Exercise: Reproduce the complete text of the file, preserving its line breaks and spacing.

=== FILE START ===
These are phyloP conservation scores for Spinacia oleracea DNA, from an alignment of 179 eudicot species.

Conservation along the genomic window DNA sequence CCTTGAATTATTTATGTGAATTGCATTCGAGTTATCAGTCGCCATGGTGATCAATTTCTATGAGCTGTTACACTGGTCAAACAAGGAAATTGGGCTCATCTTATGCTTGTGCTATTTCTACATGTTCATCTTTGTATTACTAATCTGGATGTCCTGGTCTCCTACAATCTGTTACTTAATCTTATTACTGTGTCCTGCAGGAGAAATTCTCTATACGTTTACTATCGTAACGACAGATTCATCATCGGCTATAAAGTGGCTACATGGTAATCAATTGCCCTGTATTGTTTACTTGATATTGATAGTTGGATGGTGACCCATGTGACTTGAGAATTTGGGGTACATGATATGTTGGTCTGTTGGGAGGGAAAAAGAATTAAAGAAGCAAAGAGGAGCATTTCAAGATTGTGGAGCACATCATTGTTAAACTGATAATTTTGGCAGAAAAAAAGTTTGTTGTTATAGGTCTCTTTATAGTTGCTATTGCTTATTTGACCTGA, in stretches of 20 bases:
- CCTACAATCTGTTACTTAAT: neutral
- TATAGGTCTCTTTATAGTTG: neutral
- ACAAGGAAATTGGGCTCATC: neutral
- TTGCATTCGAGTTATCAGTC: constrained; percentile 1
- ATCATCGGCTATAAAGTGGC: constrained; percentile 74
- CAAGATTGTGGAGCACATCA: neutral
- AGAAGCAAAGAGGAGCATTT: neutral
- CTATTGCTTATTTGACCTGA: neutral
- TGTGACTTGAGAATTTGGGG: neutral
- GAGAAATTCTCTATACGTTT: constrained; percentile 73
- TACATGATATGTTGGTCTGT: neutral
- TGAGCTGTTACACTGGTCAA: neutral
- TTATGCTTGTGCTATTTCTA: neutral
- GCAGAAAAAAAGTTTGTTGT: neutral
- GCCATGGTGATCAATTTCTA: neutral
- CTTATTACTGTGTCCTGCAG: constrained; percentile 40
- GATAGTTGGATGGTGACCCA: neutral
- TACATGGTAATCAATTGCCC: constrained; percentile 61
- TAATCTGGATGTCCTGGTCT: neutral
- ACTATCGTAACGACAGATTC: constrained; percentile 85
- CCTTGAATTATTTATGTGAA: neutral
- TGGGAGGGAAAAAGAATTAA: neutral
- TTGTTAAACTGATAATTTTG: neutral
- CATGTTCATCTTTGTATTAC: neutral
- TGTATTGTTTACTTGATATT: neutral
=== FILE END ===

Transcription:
These are phyloP conservation scores for Spinacia oleracea DNA, from an alignment of 179 eudicot species.

Conservation along the genomic window DNA sequence CCTTGAATTATTTATGTGAATTGCATTCGAGTTATCAGTCGCCATGGTGATCAATTTCTATGAGCTGTTACACTGGTCAAACAAGGAAATTGGGCTCATCTTATGCTTGTGCTATTTCTACATGTTCATCTTTGTATTACTAATCTGGATGTCCTGGTCTCCTACAATCTGTTACTTAATCTTATTACTGTGTCCTGCAGGAGAAATTCTCTATACGTTTACTATCGTAACGACAGATTCATCATCGGCTATAAAGTGGCTACATGGTAATCAATTGCCCTGTATTGTTTACTTGATATTGATAGTTGGATGGTGACCCATGTGACTTGAGAATTTGGGGTACATGATATGTTGGTCTGTTGGGAGGGAAAAAGAATTAAAGAAGCAAAGAGGAGCATTTCAAGATTGTGGAGCACATCATTGTTAAACTGATAATTTTGGCAGAAAAAAAGTTTGTTGTTATAGGTCTCTTTATAGTTGCTATTGCTTATTTGACCTGA, in stretches of 20 bases:
- CCTACAATCTGTTACTTAAT: neutral
- TATAGGTCTCTTTATAGTTG: neutral
- ACAAGGAAATTGGGCTCATC: neutral
- TTGCATTCGAGTTATCAGTC: constrained; percentile 1
- ATCATCGGCTATAAAGTGGC: constrained; percentile 74
- CAAGATTGTGGAGCACATCA: neutral
- AGAAGCAAAGAGGAGCATTT: neutral
- CTATTGCTTATTTGACCTGA: neutral
- TGTGACTTGAGAATTTGGGG: neutral
- GAGAAATTCTCTATACGTTT: constrained; percentile 73
- TACATGATATGTTGGTCTGT: neutral
- TGAGCTGTTACACTGGTCAA: neutral
- TTATGCTTGTGCTATTTCTA: neutral
- GCAGAAAAAAAGTTTGTTGT: neutral
- GCCATGGTGATCAATTTCTA: neutral
- CTTATTACTGTGTCCTGCAG: constrained; percentile 40
- GATAGTTGGATGGTGACCCA: neutral
- TACATGGTAATCAATTGCCC: constrained; percentile 61
- TAATCTGGATGTCCTGGTCT: neutral
- ACTATCGTAACGACAGATTC: constrained; percentile 85
- CCTTGAATTATTTATGTGAA: neutral
- TGGGAGGGAAAAAGAATTAA: neutral
- TTGTTAAACTGATAATTTTG: neutral
- CATGTTCATCTTTGTATTAC: neutral
- TGTATTGTTTACTTGATATT: neutral